Ever since President Joe Biden ordered U.S. intelligence agencies to investigate reports that the Covid-19 virus might have escaped from a laboratory in Wuhan, commentators have argued over what difference it makes if the theory turns out to be right. Here’s why the answer matters: The discovery that the virus had a human origin would give the coronavirus saga what it’s lacked: a villain.
And that’s a problem.
If a virus that has killed nearly 600,000 people in the U.S. and close to 4 million around the world turns out to have escaped from a laboratory in China, the formless fear that has immobilized most of the world for the last year and a half, at last given a target, might coalesce into fury.
And fury, when widely shared, is hard to control.
Don’t get me wrong. It’s important to know the truth, and some degree of anger might be good for us. One of the many tragic features of the pandemic has been the way that efforts at public dialogue about causes, remedies, and, yes, whether the virus itself might be human-made, were for the most part stilted and lost, the angry murmurings of a people all but immobilized by anxiety.
To be sure, we sought villains as best we could: The whole mess was Donald Trump’s fault, the shutdowns were a power grab by blue elites, the real problem was bureaucratic incompetence. But this was mostly the performance of pain without adequate information.
We can include in this category the pretense that scientists were certain that Covid-19 was not of human origin — and that those who suggested otherwise were dangerous cranks. That fantasy was exploded by the meticulous reporting of the veteran science writer Nicholas Wade in an article published in May in the Bulletin of the Atomic Scientists. Wade’s persuasive case that the novel coronavirus escaped containment at the Wuhan Institute of Virology — which was conducting research on altering viruses so they would more easily jump from animals to humans — has reopened a debate we should have been having all along. Biden’s order is a consequence.
But here’s where one might worry. Research on risk perception shows that we tend to fear human-made harms more than natural ones, even when the natural ones have greater likelihood or severity. Some research suggests that human-made harms make us angrier too.
The distinction makes sense. It’s easy to hate, say, a terrorist group like ISIS. There’s no point in hating an earthquake.
But anger generally doesn’t do us any favors. Some people think better when they’re angry; most think worse. Moreover, there’s a well-known finding in social science that anger leads us to be irrationally optimistic about our ability to solve a problem.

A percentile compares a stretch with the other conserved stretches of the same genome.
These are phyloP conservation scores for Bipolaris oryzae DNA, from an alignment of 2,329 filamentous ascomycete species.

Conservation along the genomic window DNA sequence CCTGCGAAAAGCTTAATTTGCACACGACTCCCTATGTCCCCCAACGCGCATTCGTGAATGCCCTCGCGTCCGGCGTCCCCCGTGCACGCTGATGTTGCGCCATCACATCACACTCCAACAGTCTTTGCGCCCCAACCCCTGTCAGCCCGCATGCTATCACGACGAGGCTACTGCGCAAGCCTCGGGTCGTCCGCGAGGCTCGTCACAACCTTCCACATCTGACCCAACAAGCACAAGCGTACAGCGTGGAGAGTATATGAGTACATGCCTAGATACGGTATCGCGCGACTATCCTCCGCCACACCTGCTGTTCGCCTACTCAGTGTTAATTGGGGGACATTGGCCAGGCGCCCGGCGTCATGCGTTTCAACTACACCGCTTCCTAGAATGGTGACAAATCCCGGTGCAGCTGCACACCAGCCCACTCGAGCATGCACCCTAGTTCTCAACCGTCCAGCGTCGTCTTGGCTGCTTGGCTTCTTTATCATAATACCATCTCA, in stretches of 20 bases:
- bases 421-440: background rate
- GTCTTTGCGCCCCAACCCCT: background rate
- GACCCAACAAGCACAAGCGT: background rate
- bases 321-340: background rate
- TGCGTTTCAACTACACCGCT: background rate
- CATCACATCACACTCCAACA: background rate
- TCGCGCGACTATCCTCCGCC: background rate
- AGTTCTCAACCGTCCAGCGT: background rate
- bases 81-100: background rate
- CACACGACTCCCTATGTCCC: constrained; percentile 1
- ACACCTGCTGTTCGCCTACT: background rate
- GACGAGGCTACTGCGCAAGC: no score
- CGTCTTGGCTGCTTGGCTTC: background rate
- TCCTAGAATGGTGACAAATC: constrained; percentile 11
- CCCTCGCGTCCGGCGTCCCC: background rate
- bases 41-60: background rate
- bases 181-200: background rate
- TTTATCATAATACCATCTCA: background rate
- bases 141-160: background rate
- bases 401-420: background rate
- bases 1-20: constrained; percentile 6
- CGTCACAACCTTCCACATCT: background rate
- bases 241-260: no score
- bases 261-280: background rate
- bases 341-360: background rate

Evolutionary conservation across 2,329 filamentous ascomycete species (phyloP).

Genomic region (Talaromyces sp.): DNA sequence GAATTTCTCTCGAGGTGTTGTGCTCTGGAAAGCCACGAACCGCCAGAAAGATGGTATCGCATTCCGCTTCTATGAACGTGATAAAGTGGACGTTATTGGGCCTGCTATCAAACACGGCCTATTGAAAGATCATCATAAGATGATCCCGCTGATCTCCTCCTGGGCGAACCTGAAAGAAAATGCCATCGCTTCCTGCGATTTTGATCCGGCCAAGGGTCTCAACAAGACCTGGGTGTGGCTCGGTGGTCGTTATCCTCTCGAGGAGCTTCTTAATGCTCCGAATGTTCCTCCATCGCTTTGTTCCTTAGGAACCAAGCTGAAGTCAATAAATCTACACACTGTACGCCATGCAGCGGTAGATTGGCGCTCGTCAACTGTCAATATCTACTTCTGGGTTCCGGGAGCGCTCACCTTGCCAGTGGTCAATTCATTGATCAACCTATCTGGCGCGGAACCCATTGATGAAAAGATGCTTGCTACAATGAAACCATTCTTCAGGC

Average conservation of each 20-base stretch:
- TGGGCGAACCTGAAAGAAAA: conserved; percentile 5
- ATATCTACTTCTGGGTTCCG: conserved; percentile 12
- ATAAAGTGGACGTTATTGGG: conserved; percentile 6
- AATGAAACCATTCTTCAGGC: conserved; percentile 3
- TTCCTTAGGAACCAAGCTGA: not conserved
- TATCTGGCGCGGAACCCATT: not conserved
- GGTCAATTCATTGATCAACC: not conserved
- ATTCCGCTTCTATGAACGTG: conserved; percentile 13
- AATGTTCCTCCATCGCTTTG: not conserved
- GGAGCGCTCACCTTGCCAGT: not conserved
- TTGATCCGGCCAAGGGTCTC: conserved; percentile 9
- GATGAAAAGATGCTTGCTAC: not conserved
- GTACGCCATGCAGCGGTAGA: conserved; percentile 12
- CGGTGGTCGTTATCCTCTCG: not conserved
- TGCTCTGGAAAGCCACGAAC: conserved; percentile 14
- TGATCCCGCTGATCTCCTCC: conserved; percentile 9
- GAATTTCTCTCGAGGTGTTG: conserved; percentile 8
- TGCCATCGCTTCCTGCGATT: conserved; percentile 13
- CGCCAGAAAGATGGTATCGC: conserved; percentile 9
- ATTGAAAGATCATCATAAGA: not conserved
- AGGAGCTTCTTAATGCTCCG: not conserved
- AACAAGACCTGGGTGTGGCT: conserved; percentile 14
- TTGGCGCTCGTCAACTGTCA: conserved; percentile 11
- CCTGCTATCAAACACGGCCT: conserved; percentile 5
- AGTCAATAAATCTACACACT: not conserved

It may be, as Ross Douthat has suggested, that a confirmation that the Covid-19 virus escaped from a Chinese laboratory would lead to a major propaganda advantage in the geopolitical battle over hearts and minds. Such victories matter. But they’re not likely to satisfy the all-too-literal American mind, which, when roused to anger, invariably seeks more concrete satisfactions: invade this, regulate that, throw so-and-so in jail. Anger seeks catharsis, often in the urge to “do something.” Lots of bad policy is driven that way.
The Sept. 11 experience offered a catharsis because the nation was able to strike back. On the other hand, the intensity of national fear and anger created an atmosphere in which it was difficult to engage in serious public debate about the merits of the invasions of Afghanistan and Iraq.
What about regulation? Perhaps evidence that Covid-19 was of human manufacture would bring about international consensus that all experiments on viruses that might jump to humans should be carried out at a higher level of biohazard safety. As Wade points out, however, the problem is often less what the rules demand than what researchers find convenient. (It’s not as though deadly viruses have never escaped containment in the West.)
Besides, as the British astrophysicist Martin Rees reminds us in his 2003 book “Our Final Hour,” rules are not universally followed. No matter how strictly we regulate the handling of dangerous microbes, Rees writes, “the chances of effective enforcement, worldwide, are no better than current enforcement of laws against illegal drugs.” Just a single rule-breaker, he notes, “could trigger widespread disaster.”
Which is to say that even if the Covid-19 virus didn’t escape from an improperly contained lab, sooner or later one will.
Which brings me to my final thought.
Biden’s order to the intelligence agencies was a good thing. But the 90-day deadline smacks of political theater. The U.S. needed two decades to figure out what went wrong at Pearl Harbor. We had trouble tracking Osama bin Laden to a compound he had reportedly occupied for five years. That we will uncover the truth about the origin of the pandemic in three months seems … unlikely.
If the Covid-19 virus does turn out to have escaped from a Wuhan laboratory, even by accident, the world will erupt in fury. The pressure to “do something about it” — to find a way to punish China for its negligence and its coverup — will be intense. So here’s my modest suggestion, should that unhappy situation arise: Whatever we decide to do, let’s take the time to think things through, rather than acting out of unreasoning anger.
This column does not necessarily reflect the opinion of the editorial board or Bloomberg LP and its owners.
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Sarah Green Carmichael at [email protected]
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